Dan Conway’s Corner

Her real name was Mildred Elisabeth Gillars. She was 87 years old when she died of cancer of the colon on June 25, 1988 at Grant Medical Center in Columbus, Ohio. None of her neighbours knew anything about her.

To them she was just a little reclusive old woman who taught music in the Sisters of the Poor Child Jesus’s convent school.

Part of her past included being tried for treason in 1949 — for making Nazi propaganda broadcasts during the Second World War. She was sentenced to 10-to-30 years in prison, and fined $10,000. She could easily have been sentenced to death in the electric chair.

At her trial, with her long, silver hair, deep tan, tightfitting black dresses, scarlet lips and fingernails, and emotional outbursts, she had fascinated the public. The New Yorker’s Richard H. Rovere described her as having “the air of Mother machree, and she wears it in the manner of Rita Hayworth.”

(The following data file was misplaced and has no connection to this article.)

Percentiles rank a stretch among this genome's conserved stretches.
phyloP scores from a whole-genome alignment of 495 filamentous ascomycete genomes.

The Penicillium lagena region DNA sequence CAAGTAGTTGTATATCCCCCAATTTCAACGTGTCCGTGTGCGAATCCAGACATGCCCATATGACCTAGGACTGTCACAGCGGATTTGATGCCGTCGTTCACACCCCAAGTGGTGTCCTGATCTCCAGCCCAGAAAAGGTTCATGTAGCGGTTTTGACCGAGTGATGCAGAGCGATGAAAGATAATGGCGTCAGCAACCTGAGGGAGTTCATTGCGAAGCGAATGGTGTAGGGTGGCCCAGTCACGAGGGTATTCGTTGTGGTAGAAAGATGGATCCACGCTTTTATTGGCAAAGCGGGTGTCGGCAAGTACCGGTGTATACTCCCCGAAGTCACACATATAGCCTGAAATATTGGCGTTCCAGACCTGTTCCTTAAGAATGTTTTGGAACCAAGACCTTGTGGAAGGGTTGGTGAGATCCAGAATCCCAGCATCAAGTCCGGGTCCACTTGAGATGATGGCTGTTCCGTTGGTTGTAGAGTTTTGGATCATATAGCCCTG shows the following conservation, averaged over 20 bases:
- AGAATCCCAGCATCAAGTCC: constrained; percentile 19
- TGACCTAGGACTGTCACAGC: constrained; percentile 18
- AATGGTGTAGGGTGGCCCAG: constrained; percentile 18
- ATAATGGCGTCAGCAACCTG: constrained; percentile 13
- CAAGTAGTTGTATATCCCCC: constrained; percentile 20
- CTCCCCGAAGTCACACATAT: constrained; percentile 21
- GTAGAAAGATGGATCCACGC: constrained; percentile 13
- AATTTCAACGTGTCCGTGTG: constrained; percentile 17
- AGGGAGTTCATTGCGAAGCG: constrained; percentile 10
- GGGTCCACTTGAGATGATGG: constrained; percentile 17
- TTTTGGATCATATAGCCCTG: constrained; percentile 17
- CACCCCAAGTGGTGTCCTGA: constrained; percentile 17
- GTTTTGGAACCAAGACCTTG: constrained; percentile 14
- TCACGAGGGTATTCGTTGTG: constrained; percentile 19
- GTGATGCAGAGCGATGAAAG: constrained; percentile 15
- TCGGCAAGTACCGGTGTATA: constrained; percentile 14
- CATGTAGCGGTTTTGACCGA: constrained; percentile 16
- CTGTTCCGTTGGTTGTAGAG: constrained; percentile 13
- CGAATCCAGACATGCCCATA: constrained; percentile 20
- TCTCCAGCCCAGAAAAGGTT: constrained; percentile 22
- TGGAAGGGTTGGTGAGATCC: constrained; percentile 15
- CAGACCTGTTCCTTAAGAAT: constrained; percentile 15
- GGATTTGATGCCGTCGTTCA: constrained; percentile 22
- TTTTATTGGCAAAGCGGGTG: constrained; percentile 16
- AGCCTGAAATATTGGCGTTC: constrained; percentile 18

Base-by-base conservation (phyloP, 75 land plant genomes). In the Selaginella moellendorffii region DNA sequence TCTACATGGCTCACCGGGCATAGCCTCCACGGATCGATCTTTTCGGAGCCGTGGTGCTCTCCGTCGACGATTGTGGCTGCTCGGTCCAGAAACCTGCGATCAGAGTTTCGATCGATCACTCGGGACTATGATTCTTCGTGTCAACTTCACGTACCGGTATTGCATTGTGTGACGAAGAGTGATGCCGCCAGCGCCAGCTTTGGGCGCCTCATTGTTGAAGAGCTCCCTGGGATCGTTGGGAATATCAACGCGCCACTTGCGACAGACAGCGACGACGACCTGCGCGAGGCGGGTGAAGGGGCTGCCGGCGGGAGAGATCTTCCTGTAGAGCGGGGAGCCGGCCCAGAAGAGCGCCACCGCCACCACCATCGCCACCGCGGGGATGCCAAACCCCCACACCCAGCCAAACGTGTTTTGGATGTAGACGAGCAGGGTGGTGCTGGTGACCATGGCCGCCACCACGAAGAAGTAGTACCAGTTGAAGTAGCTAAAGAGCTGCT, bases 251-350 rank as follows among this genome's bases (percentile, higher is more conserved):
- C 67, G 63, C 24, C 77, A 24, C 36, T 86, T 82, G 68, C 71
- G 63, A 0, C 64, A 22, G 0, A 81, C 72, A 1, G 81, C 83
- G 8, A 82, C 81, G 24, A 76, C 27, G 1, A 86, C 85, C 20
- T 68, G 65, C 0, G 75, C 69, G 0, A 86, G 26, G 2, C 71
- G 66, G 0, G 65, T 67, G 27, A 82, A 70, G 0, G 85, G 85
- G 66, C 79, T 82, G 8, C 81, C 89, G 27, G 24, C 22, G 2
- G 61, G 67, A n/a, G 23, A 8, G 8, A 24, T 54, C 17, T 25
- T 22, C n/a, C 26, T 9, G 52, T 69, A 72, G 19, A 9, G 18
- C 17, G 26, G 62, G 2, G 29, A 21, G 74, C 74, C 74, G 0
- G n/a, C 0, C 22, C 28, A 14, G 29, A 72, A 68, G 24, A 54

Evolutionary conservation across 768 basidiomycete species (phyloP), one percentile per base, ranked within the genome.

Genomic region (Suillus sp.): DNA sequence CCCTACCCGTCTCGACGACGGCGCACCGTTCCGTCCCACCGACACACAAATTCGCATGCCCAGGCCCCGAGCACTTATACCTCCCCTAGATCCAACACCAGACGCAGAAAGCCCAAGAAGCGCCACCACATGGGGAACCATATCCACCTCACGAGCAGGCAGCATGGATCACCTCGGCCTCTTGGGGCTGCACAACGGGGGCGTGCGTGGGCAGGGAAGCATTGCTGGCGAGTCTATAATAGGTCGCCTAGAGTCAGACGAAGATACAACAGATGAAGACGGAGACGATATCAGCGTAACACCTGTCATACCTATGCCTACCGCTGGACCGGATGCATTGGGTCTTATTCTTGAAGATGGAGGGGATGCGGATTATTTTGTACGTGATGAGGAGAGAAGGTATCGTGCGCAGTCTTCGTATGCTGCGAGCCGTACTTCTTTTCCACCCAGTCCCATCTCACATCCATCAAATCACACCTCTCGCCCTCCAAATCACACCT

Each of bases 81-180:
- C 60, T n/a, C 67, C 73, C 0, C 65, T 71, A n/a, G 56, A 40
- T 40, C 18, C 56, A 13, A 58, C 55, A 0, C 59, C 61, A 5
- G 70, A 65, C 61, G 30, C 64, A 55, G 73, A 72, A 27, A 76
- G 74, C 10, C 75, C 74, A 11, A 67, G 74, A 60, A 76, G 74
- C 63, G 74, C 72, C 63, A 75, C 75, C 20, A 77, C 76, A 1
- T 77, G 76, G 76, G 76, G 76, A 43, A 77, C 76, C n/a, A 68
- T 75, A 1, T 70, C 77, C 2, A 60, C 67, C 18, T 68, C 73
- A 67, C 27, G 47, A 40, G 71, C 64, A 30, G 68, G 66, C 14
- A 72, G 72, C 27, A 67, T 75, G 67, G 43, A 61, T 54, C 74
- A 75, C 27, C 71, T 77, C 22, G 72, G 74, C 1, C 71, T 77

Mildred Gillars spent 12 years in jail, though she became eligible for parole after ten. She elected to stay in prison for two further years, and was then released on parole after spending twelve years behind bars. Back she went to Ohio Wesleyan University, which she had left in 1922 without a degree. This time she did graduate, with a bachelor’s in speech.

Continue reading in this week’s Ireland’s Own